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How I Did It

A Physical Workout With Spiritual Punch

July 26, 1999|MARTHA KELLEY | Martha Kelley is a 37-year-old registered nurse and homemaker

I have always been interested in the martial arts, so three years ago, I started studying taekwondo, the Korean martial art of kicking and punching. I studied it for a year but took a break when I had my second son, who's now 17 months.

I was anxious to get back in shape afterward and resumed taekwondo classes (two or three times a week) and took up hapkido, which focuses on self-defense with punching, kicking, the use of pressure points and grabs. I've recently earned my blue belt.

The training begins with a warmup of calisthenics and stretching and, sometimes, meditation. Next, we work on specific techniques of kicking and punching and forms. Forms are a predetermined set of offensive and defensive movements that simulate a fight against an imaginary opponent. Training also includes sparring with a partner and training with weapons such as a bamboo staff.

Taekwondo and hapkido have benefited me physically, mentally and spiritually. I have more energy and stamina, which I really need with two little boys (my older boy is 4). I've always been in pretty good shape, but now I am more toned all over, my clothes fit better and my posture is much better.

Martial arts requires concentration and focus, which help center me and increase my patience and understanding. I also enjoy the larger aspects of respect and discipline, which are part of the 3,000-year-old tradition of the martial arts. Through the physical and mental demands of taekwondo and hapkido, I have gotten more in touch with my inner strength and power, or "ki." My enthusiasm for the martial arts has inspired my husband, Kevin, to start classes.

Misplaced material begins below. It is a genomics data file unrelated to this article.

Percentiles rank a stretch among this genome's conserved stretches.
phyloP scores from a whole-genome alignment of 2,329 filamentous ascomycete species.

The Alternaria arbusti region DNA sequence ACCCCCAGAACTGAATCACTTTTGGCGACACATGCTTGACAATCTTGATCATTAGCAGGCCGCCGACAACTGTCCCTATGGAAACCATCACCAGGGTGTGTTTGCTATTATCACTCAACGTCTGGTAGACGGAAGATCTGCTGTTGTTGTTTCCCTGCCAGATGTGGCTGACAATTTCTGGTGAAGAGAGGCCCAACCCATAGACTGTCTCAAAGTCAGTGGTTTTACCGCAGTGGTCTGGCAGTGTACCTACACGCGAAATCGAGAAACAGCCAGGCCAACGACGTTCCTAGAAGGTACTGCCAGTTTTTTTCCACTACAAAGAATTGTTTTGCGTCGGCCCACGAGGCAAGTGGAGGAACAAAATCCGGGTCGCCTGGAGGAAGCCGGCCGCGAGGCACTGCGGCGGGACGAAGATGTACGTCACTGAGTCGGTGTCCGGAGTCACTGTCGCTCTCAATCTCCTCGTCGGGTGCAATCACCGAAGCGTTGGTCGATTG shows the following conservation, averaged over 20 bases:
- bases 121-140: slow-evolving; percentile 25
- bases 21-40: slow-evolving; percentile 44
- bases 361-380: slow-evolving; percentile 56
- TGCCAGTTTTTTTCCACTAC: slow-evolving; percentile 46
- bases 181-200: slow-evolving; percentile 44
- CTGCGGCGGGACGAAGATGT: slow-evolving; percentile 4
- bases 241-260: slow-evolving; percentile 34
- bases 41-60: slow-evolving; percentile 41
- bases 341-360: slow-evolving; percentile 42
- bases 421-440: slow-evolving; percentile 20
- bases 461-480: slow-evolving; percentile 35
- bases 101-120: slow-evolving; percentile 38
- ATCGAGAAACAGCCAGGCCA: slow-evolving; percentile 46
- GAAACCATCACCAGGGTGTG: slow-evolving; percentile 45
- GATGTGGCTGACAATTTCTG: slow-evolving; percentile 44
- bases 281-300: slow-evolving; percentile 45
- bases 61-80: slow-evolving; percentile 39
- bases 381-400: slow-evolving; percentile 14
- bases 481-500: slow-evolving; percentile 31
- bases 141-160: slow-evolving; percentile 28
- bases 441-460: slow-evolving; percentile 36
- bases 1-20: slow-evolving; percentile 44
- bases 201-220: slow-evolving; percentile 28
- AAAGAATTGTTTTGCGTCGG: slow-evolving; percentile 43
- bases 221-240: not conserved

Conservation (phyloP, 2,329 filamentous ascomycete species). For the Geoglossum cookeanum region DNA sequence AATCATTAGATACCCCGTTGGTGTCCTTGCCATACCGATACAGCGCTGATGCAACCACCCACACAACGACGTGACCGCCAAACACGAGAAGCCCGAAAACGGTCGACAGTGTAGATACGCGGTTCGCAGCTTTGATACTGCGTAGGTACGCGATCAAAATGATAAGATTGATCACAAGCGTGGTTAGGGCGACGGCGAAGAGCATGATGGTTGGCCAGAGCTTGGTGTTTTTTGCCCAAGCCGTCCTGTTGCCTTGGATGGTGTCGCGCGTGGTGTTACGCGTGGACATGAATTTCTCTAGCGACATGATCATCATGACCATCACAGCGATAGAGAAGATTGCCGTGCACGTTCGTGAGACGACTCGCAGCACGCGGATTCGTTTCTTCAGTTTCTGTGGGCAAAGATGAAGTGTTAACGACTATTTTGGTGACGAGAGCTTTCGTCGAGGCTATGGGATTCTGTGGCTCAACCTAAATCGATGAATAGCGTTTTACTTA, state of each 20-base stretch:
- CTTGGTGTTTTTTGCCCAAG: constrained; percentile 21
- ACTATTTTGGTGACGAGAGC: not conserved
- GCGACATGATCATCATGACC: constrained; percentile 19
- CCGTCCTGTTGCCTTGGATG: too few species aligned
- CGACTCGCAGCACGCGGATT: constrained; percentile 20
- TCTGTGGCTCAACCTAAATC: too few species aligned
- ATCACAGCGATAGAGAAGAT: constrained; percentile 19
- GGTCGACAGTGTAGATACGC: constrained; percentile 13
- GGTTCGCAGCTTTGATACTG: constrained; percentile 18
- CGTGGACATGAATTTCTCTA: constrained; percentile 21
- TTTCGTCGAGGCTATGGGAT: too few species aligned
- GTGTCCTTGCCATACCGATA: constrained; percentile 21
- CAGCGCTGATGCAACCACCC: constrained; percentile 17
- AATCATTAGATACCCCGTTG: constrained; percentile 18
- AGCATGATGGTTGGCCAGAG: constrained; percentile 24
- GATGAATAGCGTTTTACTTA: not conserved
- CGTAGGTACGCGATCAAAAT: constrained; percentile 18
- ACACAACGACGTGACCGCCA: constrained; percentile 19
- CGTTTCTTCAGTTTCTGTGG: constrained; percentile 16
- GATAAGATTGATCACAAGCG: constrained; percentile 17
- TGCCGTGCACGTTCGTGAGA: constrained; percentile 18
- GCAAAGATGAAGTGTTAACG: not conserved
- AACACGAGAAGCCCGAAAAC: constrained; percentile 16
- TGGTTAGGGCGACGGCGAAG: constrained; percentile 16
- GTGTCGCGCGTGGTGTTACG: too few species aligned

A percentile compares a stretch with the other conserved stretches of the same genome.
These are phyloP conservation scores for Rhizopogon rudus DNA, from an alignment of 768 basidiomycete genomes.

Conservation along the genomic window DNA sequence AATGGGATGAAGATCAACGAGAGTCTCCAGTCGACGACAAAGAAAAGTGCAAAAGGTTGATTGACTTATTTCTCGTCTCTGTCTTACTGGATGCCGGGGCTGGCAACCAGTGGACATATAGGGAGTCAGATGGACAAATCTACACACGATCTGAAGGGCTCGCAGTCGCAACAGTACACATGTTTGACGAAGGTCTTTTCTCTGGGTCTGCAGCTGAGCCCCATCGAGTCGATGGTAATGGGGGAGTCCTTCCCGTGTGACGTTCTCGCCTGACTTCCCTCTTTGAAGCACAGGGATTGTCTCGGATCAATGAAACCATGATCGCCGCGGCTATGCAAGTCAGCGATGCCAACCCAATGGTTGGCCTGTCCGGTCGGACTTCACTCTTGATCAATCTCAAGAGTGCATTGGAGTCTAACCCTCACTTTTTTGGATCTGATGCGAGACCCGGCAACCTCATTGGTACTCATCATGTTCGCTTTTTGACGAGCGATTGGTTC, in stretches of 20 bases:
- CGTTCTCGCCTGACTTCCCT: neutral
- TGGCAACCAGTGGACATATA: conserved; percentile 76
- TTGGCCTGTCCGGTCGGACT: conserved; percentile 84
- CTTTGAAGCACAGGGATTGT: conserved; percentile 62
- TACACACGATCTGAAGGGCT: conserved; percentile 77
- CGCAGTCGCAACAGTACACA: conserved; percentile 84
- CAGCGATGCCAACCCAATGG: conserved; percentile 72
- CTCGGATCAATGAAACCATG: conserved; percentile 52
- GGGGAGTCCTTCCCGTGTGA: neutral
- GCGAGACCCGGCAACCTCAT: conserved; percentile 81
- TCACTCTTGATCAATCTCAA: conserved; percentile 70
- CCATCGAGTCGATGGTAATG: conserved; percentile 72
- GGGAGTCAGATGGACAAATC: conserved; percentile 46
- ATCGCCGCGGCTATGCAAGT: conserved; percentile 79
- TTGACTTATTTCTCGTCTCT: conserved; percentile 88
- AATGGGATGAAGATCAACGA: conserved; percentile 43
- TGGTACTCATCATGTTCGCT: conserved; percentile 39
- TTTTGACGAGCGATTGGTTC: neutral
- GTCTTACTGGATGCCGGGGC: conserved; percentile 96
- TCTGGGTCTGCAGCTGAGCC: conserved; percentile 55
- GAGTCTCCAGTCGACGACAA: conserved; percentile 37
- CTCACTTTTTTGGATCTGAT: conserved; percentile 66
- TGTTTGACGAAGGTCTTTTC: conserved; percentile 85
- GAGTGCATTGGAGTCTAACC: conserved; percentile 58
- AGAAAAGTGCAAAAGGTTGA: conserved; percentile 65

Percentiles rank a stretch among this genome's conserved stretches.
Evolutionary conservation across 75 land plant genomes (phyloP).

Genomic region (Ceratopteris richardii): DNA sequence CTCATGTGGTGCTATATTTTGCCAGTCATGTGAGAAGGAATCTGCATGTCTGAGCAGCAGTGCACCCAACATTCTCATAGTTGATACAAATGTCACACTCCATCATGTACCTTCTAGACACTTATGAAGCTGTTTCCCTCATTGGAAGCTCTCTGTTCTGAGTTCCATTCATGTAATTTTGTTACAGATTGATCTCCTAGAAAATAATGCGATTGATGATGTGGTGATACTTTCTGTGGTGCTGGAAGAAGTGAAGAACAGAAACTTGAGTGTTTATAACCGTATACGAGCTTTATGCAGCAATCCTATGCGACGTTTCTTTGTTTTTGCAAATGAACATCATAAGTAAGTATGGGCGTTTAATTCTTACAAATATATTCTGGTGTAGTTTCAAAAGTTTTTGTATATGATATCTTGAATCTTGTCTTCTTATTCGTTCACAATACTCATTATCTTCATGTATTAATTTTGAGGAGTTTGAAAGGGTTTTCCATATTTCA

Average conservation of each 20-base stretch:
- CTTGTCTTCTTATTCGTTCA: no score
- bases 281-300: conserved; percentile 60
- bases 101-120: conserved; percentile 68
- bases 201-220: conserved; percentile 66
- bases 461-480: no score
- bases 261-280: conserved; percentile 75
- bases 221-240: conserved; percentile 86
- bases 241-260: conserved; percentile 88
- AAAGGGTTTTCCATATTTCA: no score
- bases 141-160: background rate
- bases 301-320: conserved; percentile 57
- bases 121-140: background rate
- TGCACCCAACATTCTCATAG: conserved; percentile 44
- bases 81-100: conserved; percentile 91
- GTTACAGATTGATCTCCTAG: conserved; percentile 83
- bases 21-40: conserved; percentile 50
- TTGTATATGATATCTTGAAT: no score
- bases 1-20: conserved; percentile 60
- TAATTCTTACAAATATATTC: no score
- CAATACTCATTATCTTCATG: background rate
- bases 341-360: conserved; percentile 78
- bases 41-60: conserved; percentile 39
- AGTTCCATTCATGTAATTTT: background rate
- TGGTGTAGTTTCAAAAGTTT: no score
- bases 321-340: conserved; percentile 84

Master Chris Munoz, a sixth-degree black belt, has also taught me self-defense methods. I have increased confidence and awareness of how to avoid problems and how to protect myself if that ever becomes necessary. This is very empowering for women, since we're typically not taught how to defend ourselves. Master Munoz has taught me that technique and skill can help compensate for weight and physical force in a defensive situation.

The students and the instructors where I train are of all ages, abilities and situations. They have become part of my extended family. Looking for a workout that's not only physical but one that also engages your mind and spirit? Martial arts might just be for you.

How Did You Do It?

Do you have a story about how you lost weight and kept the pounds off? Or a story about how you learned to mountain climb or in-line skate, trained for a half-marathon or discovered a unique way of keeping fit, dealing with a nagging ailment or persevering with a fitness regimen despite some obstacles?

If so, we'd like to hear from you. Tell us your story in a 500-word essay listing what worked in terms of diet, exercise and encouragement, as well as any emotional and physical changes.

For weight-loss stories, send us full-body color photos of yourself, before and after. For other types of stories, send a color photo of yourself doing the activity you're writing about.

Send essay and photos to How I Did It, Health, Los Angeles Times, Times Mirror Square, Los Angeles, CA 90053. Include daytime and evening phone numbers. Submissions cannot be returned. And, please, no phone calls.

In addition to publication, winners will receive a Los Angeles Times Health section gym bag, a Sparkletts hot-cold travel mug, T-shirt and coupons for free water products, courtesy of McKesson Water Products Co.

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